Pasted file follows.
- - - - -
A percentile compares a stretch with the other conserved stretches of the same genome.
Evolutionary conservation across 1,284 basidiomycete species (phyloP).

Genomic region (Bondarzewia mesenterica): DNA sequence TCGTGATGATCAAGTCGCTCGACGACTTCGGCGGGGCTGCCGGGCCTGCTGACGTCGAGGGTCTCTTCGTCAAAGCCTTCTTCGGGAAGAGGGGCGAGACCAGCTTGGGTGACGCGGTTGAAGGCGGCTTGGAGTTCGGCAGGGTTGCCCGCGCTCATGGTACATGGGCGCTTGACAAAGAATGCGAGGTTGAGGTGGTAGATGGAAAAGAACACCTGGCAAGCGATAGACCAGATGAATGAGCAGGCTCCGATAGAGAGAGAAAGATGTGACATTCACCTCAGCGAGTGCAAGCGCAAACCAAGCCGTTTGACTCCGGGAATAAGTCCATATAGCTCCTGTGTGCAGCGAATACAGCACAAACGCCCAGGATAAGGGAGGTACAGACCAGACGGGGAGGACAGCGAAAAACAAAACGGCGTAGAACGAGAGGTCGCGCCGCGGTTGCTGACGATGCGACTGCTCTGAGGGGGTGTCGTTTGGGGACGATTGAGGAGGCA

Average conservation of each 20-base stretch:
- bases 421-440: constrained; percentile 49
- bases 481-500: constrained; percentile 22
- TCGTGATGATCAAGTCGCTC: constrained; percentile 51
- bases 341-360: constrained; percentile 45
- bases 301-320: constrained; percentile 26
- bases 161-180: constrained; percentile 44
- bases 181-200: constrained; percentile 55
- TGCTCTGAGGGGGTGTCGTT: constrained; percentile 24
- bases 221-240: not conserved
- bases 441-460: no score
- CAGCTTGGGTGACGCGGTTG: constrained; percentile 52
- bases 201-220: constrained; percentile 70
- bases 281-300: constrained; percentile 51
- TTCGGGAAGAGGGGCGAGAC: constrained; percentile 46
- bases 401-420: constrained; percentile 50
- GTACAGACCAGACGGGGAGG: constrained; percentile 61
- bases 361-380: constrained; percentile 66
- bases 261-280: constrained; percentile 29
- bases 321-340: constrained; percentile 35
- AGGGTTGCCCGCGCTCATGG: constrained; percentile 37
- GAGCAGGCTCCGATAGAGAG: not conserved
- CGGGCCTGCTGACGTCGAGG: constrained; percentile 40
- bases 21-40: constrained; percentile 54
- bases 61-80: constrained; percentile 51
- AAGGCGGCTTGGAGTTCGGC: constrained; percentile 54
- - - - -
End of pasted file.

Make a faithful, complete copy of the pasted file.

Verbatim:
A percentile compares a stretch with the other conserved stretches of the same genome.
Evolutionary conservation across 1,284 basidiomycete species (phyloP).

Genomic region (Bondarzewia mesenterica): DNA sequence TCGTGATGATCAAGTCGCTCGACGACTTCGGCGGGGCTGCCGGGCCTGCTGACGTCGAGGGTCTCTTCGTCAAAGCCTTCTTCGGGAAGAGGGGCGAGACCAGCTTGGGTGACGCGGTTGAAGGCGGCTTGGAGTTCGGCAGGGTTGCCCGCGCTCATGGTACATGGGCGCTTGACAAAGAATGCGAGGTTGAGGTGGTAGATGGAAAAGAACACCTGGCAAGCGATAGACCAGATGAATGAGCAGGCTCCGATAGAGAGAGAAAGATGTGACATTCACCTCAGCGAGTGCAAGCGCAAACCAAGCCGTTTGACTCCGGGAATAAGTCCATATAGCTCCTGTGTGCAGCGAATACAGCACAAACGCCCAGGATAAGGGAGGTACAGACCAGACGGGGAGGACAGCGAAAAACAAAACGGCGTAGAACGAGAGGTCGCGCCGCGGTTGCTGACGATGCGACTGCTCTGAGGGGGTGTCGTTTGGGGACGATTGAGGAGGCA

Average conservation of each 20-base stretch:
- bases 421-440: constrained; percentile 49
- bases 481-500: constrained; percentile 22
- TCGTGATGATCAAGTCGCTC: constrained; percentile 51
- bases 341-360: constrained; percentile 45
- bases 301-320: constrained; percentile 26
- bases 161-180: constrained; percentile 44
- bases 181-200: constrained; percentile 55
- TGCTCTGAGGGGGTGTCGTT: constrained; percentile 24
- bases 221-240: not conserved
- bases 441-460: no score
- CAGCTTGGGTGACGCGGTTG: constrained; percentile 52
- bases 201-220: constrained; percentile 70
- bases 281-300: constrained; percentile 51
- TTCGGGAAGAGGGGCGAGAC: constrained; percentile 46
- bases 401-420: constrained; percentile 50
- GTACAGACCAGACGGGGAGG: constrained; percentile 61
- bases 361-380: constrained; percentile 66
- bases 261-280: constrained; percentile 29
- bases 321-340: constrained; percentile 35
- AGGGTTGCCCGCGCTCATGG: constrained; percentile 37
- GAGCAGGCTCCGATAGAGAG: not conserved
- CGGGCCTGCTGACGTCGAGG: constrained; percentile 40
- bases 21-40: constrained; percentile 54
- bases 61-80: constrained; percentile 51
- AAGGCGGCTTGGAGTTCGGC: constrained; percentile 54